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Thread: Expansion Joint

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    Join Date
    Jun 2011
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    Mississippi
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    Expansion Joint

    I am nearing completion of a pool remodel and trying to decide whether to use a semi-self-leveling caulk to fill the expansion joint between the coping and pool deck or to just grout it. As background, my coping is 12" by 24" bluestone and my pool deck is irregular shaped marble wet-laid on a concrete slab. I believe the marble is original to the pool. The bluestone is new. The builder did not do a very good job of preserving the expansion joint when the marble was laid. However, during the demolition process, I chipped away any mortar and grout that was filling the expansion joint and added deck-o-foam to preserve the joint when I re-laid the marble. So my question is. . . is caulking the expansion joint really necessary or can i grout it? I prefer the look of grout and have seen several pools around town that were built by very reputable builders that have a grouted joint. i realize caulk allows for expansion and contraction so if the pool deck settles or heaves, it does not apply pressure to the pool and coping. But how much resistance is a half inch deep and half inch wide grouted joint really going to offer?
    45,000 gallon IG old (1960s??) painted concrete pool; rectangular 20' by 40' with 12' deep end; one skimmer in deep, two returns in shallow
    1 HP Hayward pump; Hayward Pro Series 300 lb sand filter Model S244T
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    bmoreswim's Avatar
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    Re: Expansion Joint

    I would fill it with the appropriate flexible material and add sand to the top. It will look like grout and act like caulk.
    18'x38' Rectangle (3'-8 1/2' deep w/ diving board) - 27K gal. w/ gray plaster
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    Re: Expansion Joint

    +1 to above. It takes more abuse than you think.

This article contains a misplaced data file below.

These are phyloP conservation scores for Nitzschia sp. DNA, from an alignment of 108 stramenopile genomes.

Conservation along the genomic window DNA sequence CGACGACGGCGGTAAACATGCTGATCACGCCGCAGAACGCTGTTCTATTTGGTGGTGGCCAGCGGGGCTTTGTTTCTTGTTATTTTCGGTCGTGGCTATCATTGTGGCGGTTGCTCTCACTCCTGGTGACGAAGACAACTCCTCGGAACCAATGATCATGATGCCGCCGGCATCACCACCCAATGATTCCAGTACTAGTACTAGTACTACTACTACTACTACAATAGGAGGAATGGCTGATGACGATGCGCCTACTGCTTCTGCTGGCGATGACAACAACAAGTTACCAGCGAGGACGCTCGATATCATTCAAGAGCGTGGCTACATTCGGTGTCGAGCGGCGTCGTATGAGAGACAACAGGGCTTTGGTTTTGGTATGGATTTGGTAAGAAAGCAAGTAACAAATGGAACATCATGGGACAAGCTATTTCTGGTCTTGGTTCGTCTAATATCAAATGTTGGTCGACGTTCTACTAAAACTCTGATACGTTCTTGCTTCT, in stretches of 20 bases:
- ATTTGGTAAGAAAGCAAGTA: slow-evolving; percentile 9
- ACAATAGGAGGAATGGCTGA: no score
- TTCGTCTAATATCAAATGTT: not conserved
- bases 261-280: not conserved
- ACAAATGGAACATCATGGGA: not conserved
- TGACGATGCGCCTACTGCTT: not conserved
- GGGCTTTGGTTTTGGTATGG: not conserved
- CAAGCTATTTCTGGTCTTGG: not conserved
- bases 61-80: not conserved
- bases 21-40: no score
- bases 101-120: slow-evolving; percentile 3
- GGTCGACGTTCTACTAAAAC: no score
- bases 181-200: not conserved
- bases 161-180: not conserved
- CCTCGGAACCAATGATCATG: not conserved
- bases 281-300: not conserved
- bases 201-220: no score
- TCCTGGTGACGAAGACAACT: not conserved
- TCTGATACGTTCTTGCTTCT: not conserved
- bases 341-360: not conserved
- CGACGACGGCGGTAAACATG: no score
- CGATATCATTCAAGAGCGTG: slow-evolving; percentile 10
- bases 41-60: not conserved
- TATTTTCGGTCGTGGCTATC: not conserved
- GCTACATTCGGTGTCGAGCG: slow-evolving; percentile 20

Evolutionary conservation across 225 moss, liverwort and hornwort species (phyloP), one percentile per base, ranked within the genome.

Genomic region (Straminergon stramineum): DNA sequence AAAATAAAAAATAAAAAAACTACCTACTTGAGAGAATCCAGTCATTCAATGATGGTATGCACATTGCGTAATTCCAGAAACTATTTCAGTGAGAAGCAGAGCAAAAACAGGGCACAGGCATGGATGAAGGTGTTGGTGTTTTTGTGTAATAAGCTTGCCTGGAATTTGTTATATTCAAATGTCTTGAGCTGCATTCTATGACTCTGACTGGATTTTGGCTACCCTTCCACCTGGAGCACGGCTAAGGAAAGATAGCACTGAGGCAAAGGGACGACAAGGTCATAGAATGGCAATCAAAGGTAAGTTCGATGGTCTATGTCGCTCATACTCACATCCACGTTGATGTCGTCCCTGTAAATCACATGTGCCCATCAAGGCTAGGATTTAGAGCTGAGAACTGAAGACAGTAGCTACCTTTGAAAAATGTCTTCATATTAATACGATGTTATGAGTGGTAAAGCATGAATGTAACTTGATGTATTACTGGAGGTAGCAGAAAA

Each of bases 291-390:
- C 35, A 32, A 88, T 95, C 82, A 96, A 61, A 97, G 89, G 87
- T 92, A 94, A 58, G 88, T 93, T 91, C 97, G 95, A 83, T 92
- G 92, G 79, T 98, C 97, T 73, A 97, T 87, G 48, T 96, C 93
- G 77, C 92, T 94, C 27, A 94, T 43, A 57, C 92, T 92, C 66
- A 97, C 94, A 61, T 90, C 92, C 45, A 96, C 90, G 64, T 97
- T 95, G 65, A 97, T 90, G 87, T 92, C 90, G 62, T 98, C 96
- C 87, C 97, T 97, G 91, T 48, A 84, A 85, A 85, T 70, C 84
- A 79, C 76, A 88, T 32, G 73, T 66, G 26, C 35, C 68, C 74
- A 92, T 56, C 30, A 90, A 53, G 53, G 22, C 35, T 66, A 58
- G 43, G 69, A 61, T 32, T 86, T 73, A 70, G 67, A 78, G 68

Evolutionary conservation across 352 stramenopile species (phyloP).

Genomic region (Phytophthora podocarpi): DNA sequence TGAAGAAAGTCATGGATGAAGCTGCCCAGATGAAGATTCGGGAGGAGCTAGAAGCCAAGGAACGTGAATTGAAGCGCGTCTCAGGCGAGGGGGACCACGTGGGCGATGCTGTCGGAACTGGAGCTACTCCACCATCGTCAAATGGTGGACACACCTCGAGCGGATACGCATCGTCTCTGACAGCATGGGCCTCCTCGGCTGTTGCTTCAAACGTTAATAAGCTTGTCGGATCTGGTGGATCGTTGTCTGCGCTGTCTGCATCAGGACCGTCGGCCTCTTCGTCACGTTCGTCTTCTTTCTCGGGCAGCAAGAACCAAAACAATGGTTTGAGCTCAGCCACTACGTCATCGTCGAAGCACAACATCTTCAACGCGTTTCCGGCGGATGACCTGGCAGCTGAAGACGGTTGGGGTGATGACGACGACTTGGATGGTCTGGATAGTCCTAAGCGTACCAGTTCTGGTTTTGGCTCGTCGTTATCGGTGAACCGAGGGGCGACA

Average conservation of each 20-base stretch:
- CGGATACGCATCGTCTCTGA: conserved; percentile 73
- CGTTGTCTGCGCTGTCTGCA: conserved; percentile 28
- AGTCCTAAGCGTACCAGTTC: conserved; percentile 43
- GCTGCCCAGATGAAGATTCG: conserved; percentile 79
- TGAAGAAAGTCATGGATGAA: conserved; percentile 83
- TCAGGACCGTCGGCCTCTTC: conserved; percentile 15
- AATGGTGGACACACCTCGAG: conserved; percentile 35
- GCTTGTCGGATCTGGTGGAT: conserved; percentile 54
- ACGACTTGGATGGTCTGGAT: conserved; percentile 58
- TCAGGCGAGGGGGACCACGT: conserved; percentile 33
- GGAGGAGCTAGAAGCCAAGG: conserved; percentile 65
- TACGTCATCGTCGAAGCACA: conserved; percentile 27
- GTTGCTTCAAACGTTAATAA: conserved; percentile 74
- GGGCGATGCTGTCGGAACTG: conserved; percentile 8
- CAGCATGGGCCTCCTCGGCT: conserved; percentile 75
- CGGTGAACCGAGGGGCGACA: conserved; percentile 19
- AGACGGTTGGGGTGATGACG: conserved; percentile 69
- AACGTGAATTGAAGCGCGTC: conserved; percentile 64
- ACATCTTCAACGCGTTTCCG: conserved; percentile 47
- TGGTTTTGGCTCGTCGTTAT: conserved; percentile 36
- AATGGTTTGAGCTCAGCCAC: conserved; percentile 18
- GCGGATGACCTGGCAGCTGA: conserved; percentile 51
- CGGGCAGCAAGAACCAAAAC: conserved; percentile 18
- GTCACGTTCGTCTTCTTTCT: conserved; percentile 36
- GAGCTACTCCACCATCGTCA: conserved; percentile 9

22k gallon IG pebblefina, Jandy 1.5 HP VS, Jandy CV Cartridge filter, Fafco solar panels, Polaris 360 supply side cleaner, waterfall

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    duraleigh's Avatar
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    Re: Expansion Joint

    But how much resistance is a half inch deep and half inch wide grouted joint really going to offer?
    You are missing the point of the caulk. It's job is to flex as the slabs move and keep the joint sealed. If you grout, there is no flex and the grout will crack (and allow water in) usually in a VERY short period of time. Caulk is the answer.

    You can get "sanded" caulk with sand mixed in it but it's fairly expensive and looks a bit better than plain caulk but not much.

    Use polyurethane.....and not self-leveling which is tempting but is suprisingly fickle....it goes where you don't want iot.
    Dave S.
    42k vinyl and concrete pool, 1.5hp pump, 140gpm filter
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    Re: Expansion Joint

    Thanks for the replies. I usually err on the side of caution, so I will probably end up doing the sand over caulk. I will probably experiment on the deep end with a couple different methods and products.

    I get that caulk is designed to flex with any expansion/contraction and provide a constant water-tight seal. However, I have used caulk in many other construction applications and have been less than thrilled as to it accomplishing what it is designed to do (especially in outdoor applications), regardless of the quality. I am very curious as to why pool builders (at least around here) seem to have quit caulking the expansion joint. Perhaps it's because it is easier to simply grout the joint. If I had not seen friends' pools that are approximately five years old with grouted expansion joints and no cracks/separation, I would have never considered grout. But after seeing their pools I wonder, are they just extremely lucky and have experienced no movement and due to our mild winters the caulk has sufficed, or are the pool builders on to something.

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